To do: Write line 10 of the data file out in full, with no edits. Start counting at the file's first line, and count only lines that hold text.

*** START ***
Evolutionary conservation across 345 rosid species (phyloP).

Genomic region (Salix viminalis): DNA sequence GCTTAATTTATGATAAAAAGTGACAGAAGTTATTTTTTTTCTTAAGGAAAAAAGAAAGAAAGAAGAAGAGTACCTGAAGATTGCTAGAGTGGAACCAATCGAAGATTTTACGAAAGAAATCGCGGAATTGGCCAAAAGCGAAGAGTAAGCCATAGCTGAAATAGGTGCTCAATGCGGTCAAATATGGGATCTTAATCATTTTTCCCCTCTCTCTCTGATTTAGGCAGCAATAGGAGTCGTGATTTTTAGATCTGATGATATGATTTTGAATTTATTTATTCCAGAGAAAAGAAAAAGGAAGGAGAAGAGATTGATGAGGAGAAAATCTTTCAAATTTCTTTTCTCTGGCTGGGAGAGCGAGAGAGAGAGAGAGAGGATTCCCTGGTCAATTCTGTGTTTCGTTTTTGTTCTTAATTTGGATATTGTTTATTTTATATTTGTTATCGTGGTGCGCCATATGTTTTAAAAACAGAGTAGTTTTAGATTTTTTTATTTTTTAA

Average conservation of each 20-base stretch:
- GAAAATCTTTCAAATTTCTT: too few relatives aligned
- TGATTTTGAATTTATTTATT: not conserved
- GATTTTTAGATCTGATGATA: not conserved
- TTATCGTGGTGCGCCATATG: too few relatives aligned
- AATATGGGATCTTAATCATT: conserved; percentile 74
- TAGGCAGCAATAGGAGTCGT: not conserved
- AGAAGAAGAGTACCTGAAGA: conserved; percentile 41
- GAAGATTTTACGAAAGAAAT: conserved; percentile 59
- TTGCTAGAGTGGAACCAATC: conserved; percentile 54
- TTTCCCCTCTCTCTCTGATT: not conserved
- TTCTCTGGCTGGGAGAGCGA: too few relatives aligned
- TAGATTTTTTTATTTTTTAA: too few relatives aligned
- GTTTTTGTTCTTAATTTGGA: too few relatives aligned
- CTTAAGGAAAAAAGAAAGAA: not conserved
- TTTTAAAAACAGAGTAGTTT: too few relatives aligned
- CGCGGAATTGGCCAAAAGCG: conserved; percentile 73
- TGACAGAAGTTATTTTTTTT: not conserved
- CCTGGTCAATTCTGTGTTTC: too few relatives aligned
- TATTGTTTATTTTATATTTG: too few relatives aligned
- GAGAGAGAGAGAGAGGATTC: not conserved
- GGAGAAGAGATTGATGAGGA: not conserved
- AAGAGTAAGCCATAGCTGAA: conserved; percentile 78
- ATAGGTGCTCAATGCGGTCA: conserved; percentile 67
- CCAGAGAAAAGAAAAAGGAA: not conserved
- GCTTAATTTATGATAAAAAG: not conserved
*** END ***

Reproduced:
- AGAAGAAGAGTACCTGAAGA: conserved; percentile 41